8-Minute Memoir: The Sky

Happy Monday from Australia. 🙂

This week I want to dive into the 8-Minute Memoir project created by Ann Dee Ellis.  I stumbled across this writing project several months ago and for a while I would follow the prompts in my personal journal but I thought it would be fun to share these 8 minute exercises here.  The premise is that Ann every Monday, Wednesday, and Friday shares a topic/idea/prompt and then 8 minutes is spent talking about, writing through,  or reflecting on it.  To make sure I feed my need for discipline with this blog, I plan to write an 8-minute memoir once a day for this week.   I will pick a topic at random from her website and then jot my thoughts on here with limited editing.  I want this to be a really authentic practice for me.  Today I will reflect on the sky.

One of the perks of growing up in the back woods country of the Midwest is that the sky is always littered with stars at night and skylines and city lights never take away from the vastness of the open sky.  I remember as a child catching fireflies in the summer months under the endless amount of stars or catching snowflakes on my tongue under grey skies in the winter.  Now, as an adult, catching the cotton candy sunset will stop me in my tracks and bring me back to my roots and fills my heart with gratitude.  About 2 weeks before I moved here to Australia I was having drinks with one of my dear friends, Kelly. She and her family were also leaving for Japan and so as we reflected on our moves to the other side of the planet, one thing she mentioned was that she longed for the night sky. To be able to look up and show her young kids the stars. Something that wasn’t readily available to us in Denver with the city lights.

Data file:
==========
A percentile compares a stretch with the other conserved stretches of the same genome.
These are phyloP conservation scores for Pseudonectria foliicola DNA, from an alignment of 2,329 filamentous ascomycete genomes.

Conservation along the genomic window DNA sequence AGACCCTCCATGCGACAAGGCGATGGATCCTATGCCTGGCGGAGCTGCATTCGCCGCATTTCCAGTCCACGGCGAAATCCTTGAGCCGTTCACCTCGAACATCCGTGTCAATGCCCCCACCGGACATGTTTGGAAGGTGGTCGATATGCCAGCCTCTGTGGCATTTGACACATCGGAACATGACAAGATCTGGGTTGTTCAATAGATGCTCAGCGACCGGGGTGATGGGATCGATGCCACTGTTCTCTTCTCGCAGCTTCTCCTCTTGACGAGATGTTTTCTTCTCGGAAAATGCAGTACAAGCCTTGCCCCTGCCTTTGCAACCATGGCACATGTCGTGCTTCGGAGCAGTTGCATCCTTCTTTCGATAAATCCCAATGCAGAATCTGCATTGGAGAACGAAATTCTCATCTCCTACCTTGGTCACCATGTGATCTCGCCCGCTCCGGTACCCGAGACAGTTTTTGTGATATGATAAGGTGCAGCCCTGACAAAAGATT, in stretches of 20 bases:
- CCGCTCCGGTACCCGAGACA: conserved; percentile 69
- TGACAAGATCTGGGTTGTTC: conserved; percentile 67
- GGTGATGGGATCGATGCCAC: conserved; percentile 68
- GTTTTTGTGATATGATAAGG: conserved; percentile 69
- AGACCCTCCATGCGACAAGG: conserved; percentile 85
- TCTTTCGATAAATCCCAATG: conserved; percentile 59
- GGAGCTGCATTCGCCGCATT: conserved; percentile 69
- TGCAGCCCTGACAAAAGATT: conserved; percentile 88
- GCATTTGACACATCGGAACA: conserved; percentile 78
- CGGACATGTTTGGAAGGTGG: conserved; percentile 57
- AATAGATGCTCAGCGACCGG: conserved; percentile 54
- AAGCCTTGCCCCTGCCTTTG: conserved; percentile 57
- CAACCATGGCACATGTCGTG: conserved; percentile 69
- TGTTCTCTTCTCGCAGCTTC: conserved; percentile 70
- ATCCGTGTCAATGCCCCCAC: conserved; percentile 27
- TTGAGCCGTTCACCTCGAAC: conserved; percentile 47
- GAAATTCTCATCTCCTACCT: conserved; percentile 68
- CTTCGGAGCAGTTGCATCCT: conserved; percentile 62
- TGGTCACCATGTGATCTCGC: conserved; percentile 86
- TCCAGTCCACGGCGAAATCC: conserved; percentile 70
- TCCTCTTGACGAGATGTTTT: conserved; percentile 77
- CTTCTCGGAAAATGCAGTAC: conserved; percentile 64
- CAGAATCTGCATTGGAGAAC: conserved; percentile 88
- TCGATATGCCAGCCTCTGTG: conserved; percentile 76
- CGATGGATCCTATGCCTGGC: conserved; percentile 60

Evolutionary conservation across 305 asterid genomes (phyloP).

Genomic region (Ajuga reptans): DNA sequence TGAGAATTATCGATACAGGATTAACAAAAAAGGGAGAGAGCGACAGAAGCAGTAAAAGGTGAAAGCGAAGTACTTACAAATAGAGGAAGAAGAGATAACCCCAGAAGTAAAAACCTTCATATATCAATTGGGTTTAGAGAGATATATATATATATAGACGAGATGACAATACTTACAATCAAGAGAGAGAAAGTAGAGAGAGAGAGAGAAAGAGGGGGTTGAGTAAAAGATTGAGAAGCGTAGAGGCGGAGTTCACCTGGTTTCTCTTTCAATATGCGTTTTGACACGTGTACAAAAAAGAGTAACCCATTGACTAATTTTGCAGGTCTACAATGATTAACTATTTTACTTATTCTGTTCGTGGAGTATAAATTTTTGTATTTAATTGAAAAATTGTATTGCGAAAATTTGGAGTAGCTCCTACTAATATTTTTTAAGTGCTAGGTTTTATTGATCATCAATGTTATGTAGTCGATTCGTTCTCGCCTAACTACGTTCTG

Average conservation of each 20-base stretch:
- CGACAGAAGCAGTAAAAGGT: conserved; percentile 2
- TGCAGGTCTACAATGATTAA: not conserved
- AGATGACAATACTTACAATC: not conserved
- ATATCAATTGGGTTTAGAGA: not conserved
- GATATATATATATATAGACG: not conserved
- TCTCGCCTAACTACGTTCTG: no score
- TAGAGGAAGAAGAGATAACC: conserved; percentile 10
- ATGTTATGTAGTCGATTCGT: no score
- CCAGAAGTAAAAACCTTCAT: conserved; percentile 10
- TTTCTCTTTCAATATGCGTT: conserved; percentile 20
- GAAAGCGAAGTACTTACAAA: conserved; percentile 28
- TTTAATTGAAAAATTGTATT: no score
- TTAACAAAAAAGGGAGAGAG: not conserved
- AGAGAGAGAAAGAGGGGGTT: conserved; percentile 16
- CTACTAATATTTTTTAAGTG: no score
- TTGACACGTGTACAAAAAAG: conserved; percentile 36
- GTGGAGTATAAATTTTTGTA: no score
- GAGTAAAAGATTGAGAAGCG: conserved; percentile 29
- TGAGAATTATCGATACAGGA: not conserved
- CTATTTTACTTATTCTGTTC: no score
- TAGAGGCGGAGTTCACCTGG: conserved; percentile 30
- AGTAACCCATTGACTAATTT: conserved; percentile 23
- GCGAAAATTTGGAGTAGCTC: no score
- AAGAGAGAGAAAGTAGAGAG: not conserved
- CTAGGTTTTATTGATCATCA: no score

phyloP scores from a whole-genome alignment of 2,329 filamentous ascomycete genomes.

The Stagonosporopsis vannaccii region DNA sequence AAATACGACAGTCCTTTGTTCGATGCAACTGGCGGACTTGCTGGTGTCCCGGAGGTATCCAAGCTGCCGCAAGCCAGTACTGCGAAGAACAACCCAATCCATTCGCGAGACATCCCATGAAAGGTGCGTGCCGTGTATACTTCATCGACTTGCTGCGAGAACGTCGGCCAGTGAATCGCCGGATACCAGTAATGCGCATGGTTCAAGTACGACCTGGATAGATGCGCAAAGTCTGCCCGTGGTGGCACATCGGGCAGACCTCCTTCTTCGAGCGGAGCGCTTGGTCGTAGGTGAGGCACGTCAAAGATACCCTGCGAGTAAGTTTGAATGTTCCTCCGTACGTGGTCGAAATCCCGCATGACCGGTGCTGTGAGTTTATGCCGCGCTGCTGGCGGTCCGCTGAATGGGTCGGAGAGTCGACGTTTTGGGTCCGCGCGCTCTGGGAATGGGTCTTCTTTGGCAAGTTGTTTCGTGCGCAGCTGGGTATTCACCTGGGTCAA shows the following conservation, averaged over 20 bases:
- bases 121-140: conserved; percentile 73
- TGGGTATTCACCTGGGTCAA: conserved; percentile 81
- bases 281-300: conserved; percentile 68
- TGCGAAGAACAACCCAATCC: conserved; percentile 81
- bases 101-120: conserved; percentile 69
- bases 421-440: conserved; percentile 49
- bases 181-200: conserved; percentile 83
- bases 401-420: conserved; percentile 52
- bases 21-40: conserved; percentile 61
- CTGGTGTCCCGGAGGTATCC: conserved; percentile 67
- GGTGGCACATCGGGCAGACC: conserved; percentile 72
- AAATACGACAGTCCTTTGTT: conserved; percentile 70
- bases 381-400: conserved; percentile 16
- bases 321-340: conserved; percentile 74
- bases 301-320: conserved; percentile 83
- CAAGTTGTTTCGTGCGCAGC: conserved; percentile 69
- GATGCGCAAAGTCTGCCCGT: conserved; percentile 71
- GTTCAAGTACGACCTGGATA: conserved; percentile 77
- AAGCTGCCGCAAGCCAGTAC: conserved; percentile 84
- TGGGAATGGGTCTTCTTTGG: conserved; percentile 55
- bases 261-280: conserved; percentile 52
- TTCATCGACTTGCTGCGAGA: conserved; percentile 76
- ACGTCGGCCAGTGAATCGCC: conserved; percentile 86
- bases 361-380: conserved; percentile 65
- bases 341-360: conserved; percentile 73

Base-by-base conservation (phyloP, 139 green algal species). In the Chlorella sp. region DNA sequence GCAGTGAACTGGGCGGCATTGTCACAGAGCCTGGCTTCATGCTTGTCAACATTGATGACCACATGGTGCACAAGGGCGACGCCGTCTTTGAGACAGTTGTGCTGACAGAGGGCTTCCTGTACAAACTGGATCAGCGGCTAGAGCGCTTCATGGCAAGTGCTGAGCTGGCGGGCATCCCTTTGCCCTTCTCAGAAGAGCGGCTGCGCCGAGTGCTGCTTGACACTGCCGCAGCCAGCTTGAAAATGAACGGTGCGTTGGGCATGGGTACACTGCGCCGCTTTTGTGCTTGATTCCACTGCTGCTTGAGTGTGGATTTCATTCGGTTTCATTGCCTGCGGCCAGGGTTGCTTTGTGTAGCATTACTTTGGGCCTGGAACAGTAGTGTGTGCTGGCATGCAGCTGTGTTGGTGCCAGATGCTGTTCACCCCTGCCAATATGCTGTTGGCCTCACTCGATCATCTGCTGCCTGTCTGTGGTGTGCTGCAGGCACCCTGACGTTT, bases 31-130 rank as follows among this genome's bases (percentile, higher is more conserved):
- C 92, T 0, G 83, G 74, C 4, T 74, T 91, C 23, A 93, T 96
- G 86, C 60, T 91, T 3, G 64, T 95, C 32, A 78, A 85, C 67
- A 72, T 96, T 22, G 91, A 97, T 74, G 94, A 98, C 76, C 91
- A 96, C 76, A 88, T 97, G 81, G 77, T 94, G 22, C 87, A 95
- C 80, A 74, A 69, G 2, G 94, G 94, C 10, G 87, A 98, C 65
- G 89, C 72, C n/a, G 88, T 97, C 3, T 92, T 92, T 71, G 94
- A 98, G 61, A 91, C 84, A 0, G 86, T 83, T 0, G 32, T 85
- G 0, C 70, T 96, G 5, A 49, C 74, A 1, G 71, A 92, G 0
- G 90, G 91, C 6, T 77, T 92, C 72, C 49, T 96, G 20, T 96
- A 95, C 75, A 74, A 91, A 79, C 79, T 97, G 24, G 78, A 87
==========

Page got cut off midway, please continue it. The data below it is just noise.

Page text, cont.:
I have tried to keep that on the forefront on my mind being here in the outback.  There is nothing but open space here and the sky truly is endless.  So far, everyday has been clear skied; as blue as I remember the skies being in Florida and I love it.  Running under the hot sun (even in the winter months) brings me warmth and also little reprieve as there are barely any clouds to block the rays.  The constant sunshine makes sightseeing so easy because I’m not hiding away from potential rain and I don’t even bother to look at the pending weather because I already know the sky will  never disappoint my adventures.

I am so grateful to have lived under so many different parts of the sky and have experienced the way it looks on different continents and locations. I am grateful for friends that remind me to stop and look up, who encourage me to see the little things with as much curiosity and appreciation as I would the Kangaroo Sanctuary that’s right across the road from me.  Thank you, Lord, for the sky and all that falls into place within it.


Ashley Marie



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